More money goes east


¬†¬†¬†¬†¬†¬†¬†¬†¬†¬†¬†¬†¬† This week’s main economic ¬†event will not be the US elections, but the decision of the Fed to print more dollars. In expectation of more electronic greenbacks government ¬†borrowing rates have been driven lower, assets generally have risen a bit in price, and money has flowed strongly into the emerging market economies of the world. Today’s US quantitative easing – or the prospect of it – seems to do more to speed the growth of China, Brazil and India than it does¬† back home.

                Money growth is expanding a bit anyway in both the US and the UK. The banks are less distressed than a year ago. They have made some profits, paid off some debts and reduced the size of their liabilities. Both economies are still digesting the large sums printed in QEI. In the US it has not yet proved inflationary, partly because a lot of it has not been lent on to the private sector, and partly because high levels of unemployed labour and excess property and capital is keeping domestic prices down. In the UK QEI did add to the high inflation we have, as it drove the pound down further, adding to imported inflation.

             There is a case that  neither the US nor the Uk should carry on with their money printing policies. There is arguably enough high powered money around. Instead the authorities need to allow a sensible amount of it to be lent on to the private sector, to pay for the next round of infrastructure, R and D and capital investment we need. Company profits and cashflows are much stronger in both countries now, making business lending a better risk again.  

                   The authorities claim to be relaxed about the prospects for inflation. Many others are not. Many are buying inflation linked bonds on tiny or even negative real yields. Others are buying gold and commodities. Emerging market economies are keeping controls in place to prevent large inflows of money or are thinking of erecting barriers.  They have to raise interest rates to control their inflations, whilst at the same time not wanting to make it more attractive for people to deposit hot money with them.

                  Quantitative easing is  in danger of not helping the adjustments the world economy needs. It needs the west to borrow, spend and print less, and export, save and invest more. It needs to east to save and export less, and spend and import more. If the US decides to print too much it could drive the dollar lower and exacerbate the rows over currency rates with China and the other emerging markets. The US might find that even their economy in the end suffers inflationary consequences from too much money printing. That is a nice call for them to make.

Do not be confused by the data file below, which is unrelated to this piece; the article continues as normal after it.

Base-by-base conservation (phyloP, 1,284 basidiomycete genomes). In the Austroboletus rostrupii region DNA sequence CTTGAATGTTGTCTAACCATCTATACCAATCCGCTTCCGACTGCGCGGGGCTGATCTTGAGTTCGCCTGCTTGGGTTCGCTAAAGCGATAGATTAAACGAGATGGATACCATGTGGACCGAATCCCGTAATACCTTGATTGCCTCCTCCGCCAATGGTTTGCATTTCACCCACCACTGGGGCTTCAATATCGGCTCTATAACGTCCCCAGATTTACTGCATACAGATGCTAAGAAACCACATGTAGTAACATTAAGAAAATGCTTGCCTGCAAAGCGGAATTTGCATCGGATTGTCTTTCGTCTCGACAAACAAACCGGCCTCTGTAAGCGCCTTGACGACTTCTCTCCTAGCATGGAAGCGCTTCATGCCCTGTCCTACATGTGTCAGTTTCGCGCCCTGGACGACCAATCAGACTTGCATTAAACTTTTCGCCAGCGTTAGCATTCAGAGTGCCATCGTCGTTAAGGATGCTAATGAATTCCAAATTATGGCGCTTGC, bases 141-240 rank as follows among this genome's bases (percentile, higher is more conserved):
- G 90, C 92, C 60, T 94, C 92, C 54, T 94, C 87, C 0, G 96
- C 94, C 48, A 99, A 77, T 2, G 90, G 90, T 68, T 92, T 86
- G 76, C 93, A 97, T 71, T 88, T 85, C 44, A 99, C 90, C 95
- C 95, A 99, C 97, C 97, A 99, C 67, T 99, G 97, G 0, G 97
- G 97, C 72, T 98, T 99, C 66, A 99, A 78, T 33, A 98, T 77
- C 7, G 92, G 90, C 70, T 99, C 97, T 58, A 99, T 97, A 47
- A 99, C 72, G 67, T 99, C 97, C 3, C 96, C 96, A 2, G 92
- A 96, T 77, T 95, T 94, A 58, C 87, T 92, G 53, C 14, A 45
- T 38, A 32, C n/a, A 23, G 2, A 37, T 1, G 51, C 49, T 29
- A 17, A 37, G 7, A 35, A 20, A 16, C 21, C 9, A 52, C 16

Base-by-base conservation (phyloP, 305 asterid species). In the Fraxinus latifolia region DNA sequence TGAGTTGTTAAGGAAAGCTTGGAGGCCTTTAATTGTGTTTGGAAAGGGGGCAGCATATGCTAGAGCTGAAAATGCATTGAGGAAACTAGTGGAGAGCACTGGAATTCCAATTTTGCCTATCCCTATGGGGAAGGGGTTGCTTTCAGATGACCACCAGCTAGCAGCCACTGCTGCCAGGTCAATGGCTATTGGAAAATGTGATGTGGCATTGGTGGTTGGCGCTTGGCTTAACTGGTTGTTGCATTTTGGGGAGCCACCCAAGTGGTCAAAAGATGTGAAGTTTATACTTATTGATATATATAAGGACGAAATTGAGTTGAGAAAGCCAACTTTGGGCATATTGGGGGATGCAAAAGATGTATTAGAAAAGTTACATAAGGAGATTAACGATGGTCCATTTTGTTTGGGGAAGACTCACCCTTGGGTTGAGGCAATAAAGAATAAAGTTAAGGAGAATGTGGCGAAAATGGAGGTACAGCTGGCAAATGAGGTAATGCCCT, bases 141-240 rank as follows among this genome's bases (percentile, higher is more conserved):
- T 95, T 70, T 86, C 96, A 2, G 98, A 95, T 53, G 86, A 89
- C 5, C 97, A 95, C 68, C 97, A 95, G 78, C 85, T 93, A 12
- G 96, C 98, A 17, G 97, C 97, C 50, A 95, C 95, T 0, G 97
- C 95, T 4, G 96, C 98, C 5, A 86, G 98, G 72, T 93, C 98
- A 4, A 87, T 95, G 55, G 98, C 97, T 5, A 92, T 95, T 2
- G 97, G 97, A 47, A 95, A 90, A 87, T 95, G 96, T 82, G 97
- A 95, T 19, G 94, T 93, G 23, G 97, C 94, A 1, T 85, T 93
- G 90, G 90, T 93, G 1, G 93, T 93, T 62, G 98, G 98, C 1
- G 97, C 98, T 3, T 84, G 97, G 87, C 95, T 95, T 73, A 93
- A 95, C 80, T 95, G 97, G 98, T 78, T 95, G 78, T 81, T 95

Meanwhile,I am sure  the Uk should not be considering any more quatitative easing. We have quite enough inflation to be getting on with. Our open economy is very vulnerable to imported inflation as soon as the authorities let the pound slide. Money supply is expanding anyway. We do need more investment capital including  bank financed capital, but that is a story about regulation and bank management, not about the need to buy government bonds with created money.

                      The Uk needs a supply side revolution to power faster growth. That is not abour printing more money, but following pro enterprise policies. We will return to  these soon.


  1. lifelogic
    November 3, 2010

    Pro enterprise policies that would be nice but:

    1. So much anti-enterprise policy comes from EU and is unstoppable. Agriculture, the nonsense renewable energy policy, landfill, and countless silly regulations almost everywhere.

    2. There is little sign that “Dave” actually knows what a pro-enterprise small government policy actually is. He cannot even get the state owned banks owns to lend sensibly to sound UK businesses. He has done virtually nothing on easy hire and fire, reduced regulations, finance availability, smaller government and lower business taxes.

    The only positive was the (only part) removal of HIP packs and even then he still left the absurdly silly and childishly pointless energy certificates as compulsory. I conclude that he actually does not know the first thing about running a business in a competitive world market?

  2. lifelogic
    November 3, 2010

    Cameron/Clegg have a choice they could (against all indications so far) actually take a pro business, less regulation, lower tax, smaller government approach. Thus reviving the economy, attracting new investment and perhaps winning the next two elections. Or they could take the socialist Heath, Brown, Major route, as they seem to be, with doubtless a similar end in store for them. Clinging desperately on to power until finally relieved of it in May 2015 latest.

    I would have more faith if either of them had ever started off poor or had ever had a real job – even a paper round or similar job as a child would have been good experience (doubtless this too is virtually regulated out of existence now).

  3. Nick
    November 3, 2010

    Inflation nearly 5%

    Target 2%

    BoE action nothing.

    November 3, 2010